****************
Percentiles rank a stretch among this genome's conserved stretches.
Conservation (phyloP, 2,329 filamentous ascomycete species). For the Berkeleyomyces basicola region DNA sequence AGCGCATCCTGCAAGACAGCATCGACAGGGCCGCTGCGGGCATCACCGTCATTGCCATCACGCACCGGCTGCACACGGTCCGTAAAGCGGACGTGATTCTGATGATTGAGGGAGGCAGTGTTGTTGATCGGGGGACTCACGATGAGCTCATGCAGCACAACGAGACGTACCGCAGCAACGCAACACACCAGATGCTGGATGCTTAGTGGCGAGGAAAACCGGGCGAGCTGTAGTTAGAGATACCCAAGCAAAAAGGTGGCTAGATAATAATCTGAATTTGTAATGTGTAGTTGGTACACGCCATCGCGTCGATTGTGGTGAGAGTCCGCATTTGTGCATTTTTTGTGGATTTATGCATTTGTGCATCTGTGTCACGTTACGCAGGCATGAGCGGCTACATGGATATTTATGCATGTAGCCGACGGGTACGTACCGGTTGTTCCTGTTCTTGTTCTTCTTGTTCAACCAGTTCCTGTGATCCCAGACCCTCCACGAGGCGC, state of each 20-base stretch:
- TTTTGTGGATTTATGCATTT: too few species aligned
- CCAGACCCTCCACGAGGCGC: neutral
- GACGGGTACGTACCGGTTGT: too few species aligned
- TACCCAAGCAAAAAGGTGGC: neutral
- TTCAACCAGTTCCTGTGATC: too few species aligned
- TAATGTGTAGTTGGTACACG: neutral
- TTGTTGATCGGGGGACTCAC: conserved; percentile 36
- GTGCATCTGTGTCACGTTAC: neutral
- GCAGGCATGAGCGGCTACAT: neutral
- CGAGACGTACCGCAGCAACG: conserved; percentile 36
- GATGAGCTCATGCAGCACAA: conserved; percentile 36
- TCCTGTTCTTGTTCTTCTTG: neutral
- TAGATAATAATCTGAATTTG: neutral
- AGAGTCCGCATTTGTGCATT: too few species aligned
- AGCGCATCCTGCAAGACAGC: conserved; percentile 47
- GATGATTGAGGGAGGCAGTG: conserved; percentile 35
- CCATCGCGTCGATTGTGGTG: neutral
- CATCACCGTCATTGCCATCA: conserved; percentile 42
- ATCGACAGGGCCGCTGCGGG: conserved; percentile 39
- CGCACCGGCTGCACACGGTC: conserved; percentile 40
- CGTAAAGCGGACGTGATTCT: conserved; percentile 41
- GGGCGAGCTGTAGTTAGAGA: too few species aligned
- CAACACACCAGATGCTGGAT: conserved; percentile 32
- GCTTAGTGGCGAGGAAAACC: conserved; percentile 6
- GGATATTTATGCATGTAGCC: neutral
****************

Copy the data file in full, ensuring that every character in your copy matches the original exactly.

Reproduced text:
Percentiles rank a stretch among this genome's conserved stretches.
Conservation (phyloP, 2,329 filamentous ascomycete species). For the Berkeleyomyces basicola region DNA sequence AGCGCATCCTGCAAGACAGCATCGACAGGGCCGCTGCGGGCATCACCGTCATTGCCATCACGCACCGGCTGCACACGGTCCGTAAAGCGGACGTGATTCTGATGATTGAGGGAGGCAGTGTTGTTGATCGGGGGACTCACGATGAGCTCATGCAGCACAACGAGACGTACCGCAGCAACGCAACACACCAGATGCTGGATGCTTAGTGGCGAGGAAAACCGGGCGAGCTGTAGTTAGAGATACCCAAGCAAAAAGGTGGCTAGATAATAATCTGAATTTGTAATGTGTAGTTGGTACACGCCATCGCGTCGATTGTGGTGAGAGTCCGCATTTGTGCATTTTTTGTGGATTTATGCATTTGTGCATCTGTGTCACGTTACGCAGGCATGAGCGGCTACATGGATATTTATGCATGTAGCCGACGGGTACGTACCGGTTGTTCCTGTTCTTGTTCTTCTTGTTCAACCAGTTCCTGTGATCCCAGACCCTCCACGAGGCGC, state of each 20-base stretch:
- TTTTGTGGATTTATGCATTT: too few species aligned
- CCAGACCCTCCACGAGGCGC: neutral
- GACGGGTACGTACCGGTTGT: too few species aligned
- TACCCAAGCAAAAAGGTGGC: neutral
- TTCAACCAGTTCCTGTGATC: too few species aligned
- TAATGTGTAGTTGGTACACG: neutral
- TTGTTGATCGGGGGACTCAC: conserved; percentile 36
- GTGCATCTGTGTCACGTTAC: neutral
- GCAGGCATGAGCGGCTACAT: neutral
- CGAGACGTACCGCAGCAACG: conserved; percentile 36
- GATGAGCTCATGCAGCACAA: conserved; percentile 36
- TCCTGTTCTTGTTCTTCTTG: neutral
- TAGATAATAATCTGAATTTG: neutral
- AGAGTCCGCATTTGTGCATT: too few species aligned
- AGCGCATCCTGCAAGACAGC: conserved; percentile 47
- GATGATTGAGGGAGGCAGTG: conserved; percentile 35
- CCATCGCGTCGATTGTGGTG: neutral
- CATCACCGTCATTGCCATCA: conserved; percentile 42
- ATCGACAGGGCCGCTGCGGG: conserved; percentile 39
- CGCACCGGCTGCACACGGTC: conserved; percentile 40
- CGTAAAGCGGACGTGATTCT: conserved; percentile 41
- GGGCGAGCTGTAGTTAGAGA: too few species aligned
- CAACACACCAGATGCTGGAT: conserved; percentile 32
- GCTTAGTGGCGAGGAAAACC: conserved; percentile 6
- GGATATTTATGCATGTAGCC: neutral